### RE: Separator inlet device

A large number of inlet devices fall into one of two categories:
1. Devices that only work in a very narrow range of Reynolds Numbers or Weber Numbers (for rotational flow)
2. Devices that don't work anywhere
The rest fall into the third category which is "devices that work well for a very narrow function over a wide range of conditions". An inlet coelessor might fit into this last category, but all it does is make droplets bigger, if your flow already has a droplet size that the separator was designed for then a coelessor will not improve performance at all.

To decide what you need, you have to start with what you have (i.e, information about your inlet stream). Does the flow stream tend to be foamy? A foam breaker in front of your vessel might be a good idea. Do the droplets tend to be very small (aerosol or smaller)? A coelessor might be useful. Heavy with solids? An inlet filter could help. None of these? Size your inlet nozzle as I describe in my book (which discusses the pv2 criteria and where it comes from) and get on with your life.

In my experience, inlet dams and swirlly bits before the primary separator are a significant waste of money in almost any actual flow stream (they fit into category 1 at best, usually category 2)

David Simpson, PE
MuleShoe Engineering

In questions of science, the authority of a thousand is not worth the humble reasoning of a single individual. Galileo Galilei, Italian Physicist

### RE: Separator inlet device

Tha schoepentoeter looks good and has a great name. .... Probably cat 1.

Remember - More details = better answers
Also: If you get a response it's polite to respond to it.

### RE: Separator inlet device

Certainly category 1. When I see phrases like "removes kinetic energy from the flow stream", I wonder about where it sends it since energy can neither be created nor destroyed, only changed in form. I just read a half dozen articles about the device, and the only "proof" offered that it does anything at all is CFD model output. A computer model can never "prove" anything (since a half competent modeler can adjust the assumptions to get any result they desire). When marketing relies on CFD (which one modeler of my acquaintance says stands for "Colorful Fluid Dynamics" since everyone is impressed by the colorful model-output), you can be confident that they have nothing else.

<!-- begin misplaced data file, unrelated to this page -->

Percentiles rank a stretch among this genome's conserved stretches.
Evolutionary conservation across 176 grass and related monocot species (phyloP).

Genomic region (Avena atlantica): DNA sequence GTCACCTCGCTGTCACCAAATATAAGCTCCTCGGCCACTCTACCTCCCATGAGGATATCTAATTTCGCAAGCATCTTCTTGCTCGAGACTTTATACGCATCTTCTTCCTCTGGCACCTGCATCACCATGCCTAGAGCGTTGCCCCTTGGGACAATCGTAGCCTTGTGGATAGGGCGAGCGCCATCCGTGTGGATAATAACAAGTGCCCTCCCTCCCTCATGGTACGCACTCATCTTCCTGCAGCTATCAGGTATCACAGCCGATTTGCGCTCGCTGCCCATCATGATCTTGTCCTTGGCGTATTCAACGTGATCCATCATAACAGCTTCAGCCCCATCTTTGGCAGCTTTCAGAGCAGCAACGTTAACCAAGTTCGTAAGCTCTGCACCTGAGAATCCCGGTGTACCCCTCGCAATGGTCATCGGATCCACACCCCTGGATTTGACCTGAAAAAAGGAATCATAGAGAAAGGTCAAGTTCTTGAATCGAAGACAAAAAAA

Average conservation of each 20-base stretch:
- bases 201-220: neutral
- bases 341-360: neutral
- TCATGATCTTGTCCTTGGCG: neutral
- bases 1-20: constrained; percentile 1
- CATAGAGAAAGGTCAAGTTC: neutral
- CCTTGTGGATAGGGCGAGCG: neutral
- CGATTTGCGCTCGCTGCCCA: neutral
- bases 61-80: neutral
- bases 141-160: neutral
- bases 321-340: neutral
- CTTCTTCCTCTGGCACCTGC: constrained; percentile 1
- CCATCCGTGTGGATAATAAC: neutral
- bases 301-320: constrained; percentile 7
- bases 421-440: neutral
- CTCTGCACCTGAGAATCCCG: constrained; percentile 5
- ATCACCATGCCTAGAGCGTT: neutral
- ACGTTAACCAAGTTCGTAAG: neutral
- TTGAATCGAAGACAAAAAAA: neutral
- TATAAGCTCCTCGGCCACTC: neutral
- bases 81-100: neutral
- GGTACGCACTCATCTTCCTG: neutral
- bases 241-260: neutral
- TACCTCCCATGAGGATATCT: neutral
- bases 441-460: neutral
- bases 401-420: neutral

David Simpson, PE
MuleShoe Engineering

In questions of science, the authority of a thousand is not worth the humble reasoning of a single individual. Galileo Galilei, Italian Physicist

### RE: Separator inlet device

If you are following the Shell design routine, the basis for the selection of the inlet device would depend on what type of gas exit demister device is selected. There is a upper limit on the permissible liquid entrainment ratio in the vapor stream at the upstream face of the demister device. Select the inlet device to meet this limit. Obviously, for low values of L/G ratio in the feed stream to the sep, a half open pipe may be adequate for any type of gas exit demister, while more elaborate feed devices will be necessary for higher L/G ratio in the sep feedstream. This is what I recall from memory on Shell design procedure.